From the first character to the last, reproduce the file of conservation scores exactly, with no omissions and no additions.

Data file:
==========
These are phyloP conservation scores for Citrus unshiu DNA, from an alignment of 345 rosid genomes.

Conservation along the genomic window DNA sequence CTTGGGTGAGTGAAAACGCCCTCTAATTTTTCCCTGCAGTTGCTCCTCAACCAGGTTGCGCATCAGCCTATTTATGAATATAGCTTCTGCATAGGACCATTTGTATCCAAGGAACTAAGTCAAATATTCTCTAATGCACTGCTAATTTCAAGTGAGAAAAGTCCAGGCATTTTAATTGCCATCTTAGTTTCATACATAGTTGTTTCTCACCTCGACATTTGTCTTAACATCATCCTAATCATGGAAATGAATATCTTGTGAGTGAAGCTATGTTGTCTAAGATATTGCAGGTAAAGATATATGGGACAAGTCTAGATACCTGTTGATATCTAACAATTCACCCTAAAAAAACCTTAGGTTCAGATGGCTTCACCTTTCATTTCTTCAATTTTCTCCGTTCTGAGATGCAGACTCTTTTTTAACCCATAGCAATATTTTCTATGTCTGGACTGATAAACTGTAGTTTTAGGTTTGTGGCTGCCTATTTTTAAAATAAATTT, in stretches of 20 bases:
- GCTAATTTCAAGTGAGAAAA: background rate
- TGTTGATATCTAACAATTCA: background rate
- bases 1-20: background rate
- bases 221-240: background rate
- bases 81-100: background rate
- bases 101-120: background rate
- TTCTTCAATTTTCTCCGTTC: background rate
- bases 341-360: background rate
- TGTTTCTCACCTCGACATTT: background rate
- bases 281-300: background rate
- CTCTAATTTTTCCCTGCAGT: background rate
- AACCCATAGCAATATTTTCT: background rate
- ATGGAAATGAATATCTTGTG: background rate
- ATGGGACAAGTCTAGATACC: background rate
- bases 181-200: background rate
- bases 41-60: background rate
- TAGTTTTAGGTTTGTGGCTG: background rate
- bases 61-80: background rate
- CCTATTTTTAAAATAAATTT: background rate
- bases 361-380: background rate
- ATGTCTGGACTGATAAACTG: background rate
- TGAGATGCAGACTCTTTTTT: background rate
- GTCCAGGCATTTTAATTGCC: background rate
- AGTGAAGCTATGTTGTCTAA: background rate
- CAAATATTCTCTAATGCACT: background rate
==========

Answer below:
These are phyloP conservation scores for Citrus unshiu DNA, from an alignment of 345 rosid genomes.

Conservation along the genomic window DNA sequence CTTGGGTGAGTGAAAACGCCCTCTAATTTTTCCCTGCAGTTGCTCCTCAACCAGGTTGCGCATCAGCCTATTTATGAATATAGCTTCTGCATAGGACCATTTGTATCCAAGGAACTAAGTCAAATATTCTCTAATGCACTGCTAATTTCAAGTGAGAAAAGTCCAGGCATTTTAATTGCCATCTTAGTTTCATACATAGTTGTTTCTCACCTCGACATTTGTCTTAACATCATCCTAATCATGGAAATGAATATCTTGTGAGTGAAGCTATGTTGTCTAAGATATTGCAGGTAAAGATATATGGGACAAGTCTAGATACCTGTTGATATCTAACAATTCACCCTAAAAAAACCTTAGGTTCAGATGGCTTCACCTTTCATTTCTTCAATTTTCTCCGTTCTGAGATGCAGACTCTTTTTTAACCCATAGCAATATTTTCTATGTCTGGACTGATAAACTGTAGTTTTAGGTTTGTGGCTGCCTATTTTTAAAATAAATTT, in stretches of 20 bases:
- GCTAATTTCAAGTGAGAAAA: background rate
- TGTTGATATCTAACAATTCA: background rate
- bases 1-20: background rate
- bases 221-240: background rate
- bases 81-100: background rate
- bases 101-120: background rate
- TTCTTCAATTTTCTCCGTTC: background rate
- bases 341-360: background rate
- TGTTTCTCACCTCGACATTT: background rate
- bases 281-300: background rate
- CTCTAATTTTTCCCTGCAGT: background rate
- AACCCATAGCAATATTTTCT: background rate
- ATGGAAATGAATATCTTGTG: background rate
- ATGGGACAAGTCTAGATACC: background rate
- bases 181-200: background rate
- bases 41-60: background rate
- TAGTTTTAGGTTTGTGGCTG: background rate
- bases 61-80: background rate
- CCTATTTTTAAAATAAATTT: background rate
- bases 361-380: background rate
- ATGTCTGGACTGATAAACTG: background rate
- TGAGATGCAGACTCTTTTTT: background rate
- GTCCAGGCATTTTAATTGCC: background rate
- AGTGAAGCTATGTTGTCTAA: background rate
- CAAATATTCTCTAATGCACT: background rate